The bill expands federal banking and securities regulation from its focus on banks and public markets, subjecting a wider range of financial companies to government oversight, and imposing regulation for the first time on “black markets” like the enormous trade in credit derivatives.

It creates a council of federal regulators, led by the Treasury secretary, to coordinate the detection of risks to the financial system, and it provides new powers to constrain and even dismantle troubled companies.

It also creates a powerful new regulator, appointed by the president, to protect consumers of financial products, which will be housed in the Federal Reserve. The first visible result may come in about two years, the deadline for the consumer regulator to create a simplified disclosure form for mortgage loans.

Officials are already working to prepare for the expansion of government, including finding buildings in Washington to house the new agencies.

The rhythms of Washington have long dictated that crises beget legislation, but Democrats insisted Thursday that these changes also represented a long-overdue response to the evolution of the financial industry.

“This is a public sector response to transformative changes in the private sector,” said Representative Barney Frank, Democrat of Massachusetts and a crucial author of the legislation. “You have to have rules that allow you to continue to get the benefit of the innovation but curtail abuses.”

Democrats divided initially over how to pursue that goal. Some pushed to break apart large banks and curtail risky kinds of trading. Others sought a grander overhaul of federal regulation. The administration’s approach, which prevailed, instead is focused on giving existing regulators additional powers in the hope that they will produce better results.

The legislation is painted in broad strokes, so like actors handed a script, those regulators have broad leeway to shape its meaning and its impact.

“This is a framework that has the potential to be as modern as the markets, but its efficacy will certainly depend upon the judgments that regulators make,” said Lawrence H. Summers, the president’s chief economic adviser.

The legislation, for example, requires many derivatives to be traded through clearinghouses, a form of insurance for the traders, and it requires traders to disclose pricing data to encourage competition. But regulators will decide which derivatives, and how long traders can wait to disclose pricing information.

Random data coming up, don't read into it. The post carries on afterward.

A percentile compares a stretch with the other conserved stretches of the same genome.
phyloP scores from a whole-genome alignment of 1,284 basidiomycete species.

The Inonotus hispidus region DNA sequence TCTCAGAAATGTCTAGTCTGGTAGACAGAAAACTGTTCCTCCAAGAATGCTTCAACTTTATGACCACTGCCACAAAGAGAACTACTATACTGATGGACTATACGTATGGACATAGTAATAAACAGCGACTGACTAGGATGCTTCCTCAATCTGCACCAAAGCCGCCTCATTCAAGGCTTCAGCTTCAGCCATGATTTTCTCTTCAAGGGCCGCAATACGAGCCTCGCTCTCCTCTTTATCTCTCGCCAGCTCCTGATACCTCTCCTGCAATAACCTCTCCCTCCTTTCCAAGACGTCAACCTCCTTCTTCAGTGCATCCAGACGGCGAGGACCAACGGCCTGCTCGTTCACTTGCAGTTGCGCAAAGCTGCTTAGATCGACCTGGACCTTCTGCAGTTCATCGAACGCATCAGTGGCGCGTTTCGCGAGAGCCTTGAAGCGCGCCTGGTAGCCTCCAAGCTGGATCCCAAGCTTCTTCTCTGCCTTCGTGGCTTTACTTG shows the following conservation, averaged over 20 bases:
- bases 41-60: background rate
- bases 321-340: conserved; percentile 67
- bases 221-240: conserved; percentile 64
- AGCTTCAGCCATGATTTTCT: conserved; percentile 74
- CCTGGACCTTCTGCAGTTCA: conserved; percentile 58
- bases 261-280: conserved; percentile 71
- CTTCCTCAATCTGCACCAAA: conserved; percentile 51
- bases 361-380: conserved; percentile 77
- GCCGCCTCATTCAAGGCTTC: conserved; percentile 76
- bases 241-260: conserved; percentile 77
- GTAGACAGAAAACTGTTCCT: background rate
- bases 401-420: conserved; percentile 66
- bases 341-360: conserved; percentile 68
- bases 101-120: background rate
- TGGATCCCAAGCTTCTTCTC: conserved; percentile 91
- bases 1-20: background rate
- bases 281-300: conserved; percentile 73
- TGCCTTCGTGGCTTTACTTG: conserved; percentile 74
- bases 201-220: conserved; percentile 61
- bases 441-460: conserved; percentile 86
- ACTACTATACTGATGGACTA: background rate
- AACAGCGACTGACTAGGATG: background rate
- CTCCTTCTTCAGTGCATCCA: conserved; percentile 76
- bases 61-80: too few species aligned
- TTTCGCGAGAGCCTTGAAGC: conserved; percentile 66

The administration can shape that process through the appointment of new leaders for the various agencies. The Senate held confirmation hearings on Thursday for three nominees to the Fed’s board of governors. In addition to appointing a new consumer regulator, the president will nominate a new comptroller of the currency, responsible for regulating national banks.

The same groups that fought to shape the legislation — bankers and business groups, consumer advocates and trade unions — already have turned their attention to the rule-making process, seeking a second chance to influence outcomes. Much of the work must be completed over the next two years, but the bill sets some deadlines more than a decade from now.

Senator Christopher J. Dodd of Connecticut, who as banking committee chairman was a main architect of the legislation, said its success ultimately would depend on regulators’ performance.

“We can’t legislate wisdom or passion. We can’t legislate competency. All we can do is create the structures and hope that good people will be appointed who will attract other good people,” Mr. Dodd said.

Mr. Dodd said he would hold hearings beginning in September to check up on that work before he retires at the end of the year.

The legislation will be carried out mostly by the same federal workers who were on duty as the financial system collapsed. The new consumer bureau, for example, mostly will be staffed with employees transferred from the consumer divisions of the existing banking regulators, which have been excoriated by Congress and other critics for failing to protect borrowers from obvious and widespread abuses.

Administration officials said they were confident that providing new leaders for those employees and granting them new powers, would produce better results.